An Open Letter to My South Carolina Colleagues

Over the last several years, there have been a noteworthy number of interpreters and translators seeking certification in South Carolina. Speaking to interpretation for a moment, I hear occasional complaints from frustrated certified healthcare interpreters that have expended considerable cost and time dedicated to improving their skill (continuing education). After all their effort to reach the required standard of proficiency, many hospitals still do not make an effort to hire them.  This is just only one example because I don’t want to begin a long rant at this time.

Many certified court interpreters in South Carolina have similar complaints. It takes considerable persistence and personal expense to attain that level of expertise. Yet, the list of certified and qualified interpreters is not readily shared. Because of the lack of transparency in the state system, it appears that preference is given to contracting with non-certified interpreters in order to save money. Even greater frustration is that fact that many have been called in to interpret, wait for hours, and then discover that they were not needed. Imagine doing this for days or weeks without getting paid because they didn’t actually interpret. I better stop before I rant.

As dedicated language professionals, what are we doing for ourselves and our industry? Free agents and language service companies often see one another as competition, the enemy, instead of as colleagues. Many often work very hard to gain the skill that they have and then begin to coast instead of keeping their skills sharp. We should be working closely together to promote quality interpreters and better working conditions.

If you are a language professional, you should be supporting and participating in an association that represents your industry. The Carolina Association of Translators and Interpreters (CATI) is just such an association of which we should be a part. It is a chapter of the American Translators Association, but local and in tune with our specific needs. I have spoken to a number of South Carolina associates who  don’t support CATI because they feel it represents North Carolina. For a while, a group of dedicated, intrepid South Carolina interpreters banded together and formed an association, but it didn’t last. Its goals were fantastic and essential, but they needed more support.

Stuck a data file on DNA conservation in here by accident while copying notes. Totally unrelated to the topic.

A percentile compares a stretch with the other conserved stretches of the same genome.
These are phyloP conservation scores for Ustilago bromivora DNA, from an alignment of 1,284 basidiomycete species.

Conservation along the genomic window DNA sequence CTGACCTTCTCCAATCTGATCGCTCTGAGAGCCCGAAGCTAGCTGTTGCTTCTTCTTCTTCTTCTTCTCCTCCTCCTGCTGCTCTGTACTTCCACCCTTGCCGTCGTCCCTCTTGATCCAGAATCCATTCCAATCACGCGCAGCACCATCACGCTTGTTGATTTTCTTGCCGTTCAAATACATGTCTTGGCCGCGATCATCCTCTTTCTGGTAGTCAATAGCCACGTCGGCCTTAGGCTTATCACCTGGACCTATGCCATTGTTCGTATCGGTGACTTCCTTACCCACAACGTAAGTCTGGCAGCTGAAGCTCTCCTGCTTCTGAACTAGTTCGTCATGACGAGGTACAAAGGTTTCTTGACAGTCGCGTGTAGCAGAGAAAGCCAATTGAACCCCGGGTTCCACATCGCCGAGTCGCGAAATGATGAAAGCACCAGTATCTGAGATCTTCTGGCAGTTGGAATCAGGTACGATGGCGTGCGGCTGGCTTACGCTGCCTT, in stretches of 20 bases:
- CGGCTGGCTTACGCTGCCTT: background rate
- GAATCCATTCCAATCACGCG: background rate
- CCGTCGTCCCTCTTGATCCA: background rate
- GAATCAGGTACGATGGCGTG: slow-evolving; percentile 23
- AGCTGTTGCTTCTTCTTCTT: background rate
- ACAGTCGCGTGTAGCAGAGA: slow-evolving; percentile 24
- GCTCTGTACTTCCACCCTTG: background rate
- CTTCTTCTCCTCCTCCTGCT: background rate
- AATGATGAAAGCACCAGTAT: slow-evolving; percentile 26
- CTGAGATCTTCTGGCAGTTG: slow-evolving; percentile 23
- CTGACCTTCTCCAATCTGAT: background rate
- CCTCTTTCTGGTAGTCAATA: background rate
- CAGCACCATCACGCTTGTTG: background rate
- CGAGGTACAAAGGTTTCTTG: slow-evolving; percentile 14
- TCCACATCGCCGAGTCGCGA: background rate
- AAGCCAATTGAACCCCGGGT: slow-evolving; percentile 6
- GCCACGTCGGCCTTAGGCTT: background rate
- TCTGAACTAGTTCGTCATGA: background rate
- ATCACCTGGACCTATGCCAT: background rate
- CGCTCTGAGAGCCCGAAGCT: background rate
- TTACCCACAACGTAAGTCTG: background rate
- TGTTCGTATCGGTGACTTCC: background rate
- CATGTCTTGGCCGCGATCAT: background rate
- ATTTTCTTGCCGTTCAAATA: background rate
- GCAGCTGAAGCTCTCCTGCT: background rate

CATI tried to reach out to South Carolina colleagues with very little response. Emily Alfonso lives in Greenville and is now a CATI board member. She is working hard for interpreters and translators in South Carolina. If you don’t feel that CATI does enough for South Carolina, why not join with Emily to change that situation? CATI seems to represent North Carolina better because it has more members and volunteers in North Carolina.

Please come join CATI! Let’s us collaborate with one another so that we can continue to grow and improve. Let us work together to improve opportunities for industry counterparts who strive to maintain quality standards of professionalism. Let’s join together and inspire one another!  The alternative is to continue alone and complain about shoddy competition and lack of respect we receive. Remember the cry of Cesar Chavez:  “Yes we can!”

Carolina Association of Translators and Interpreters is having its 27th annual conference in Spartanburg on Saturday April 5th. Click to register and guarantee your lunch:

Conference schedule:

Join CATI:

Print Friendly, PDF & Email

1 thought on “An Open Letter to My South Carolina Colleagues”

  1. Pingback: An Open Letter to My South Carolina Colleagues ...

Leave a Comment

Your email address will not be published. Required fields are marked *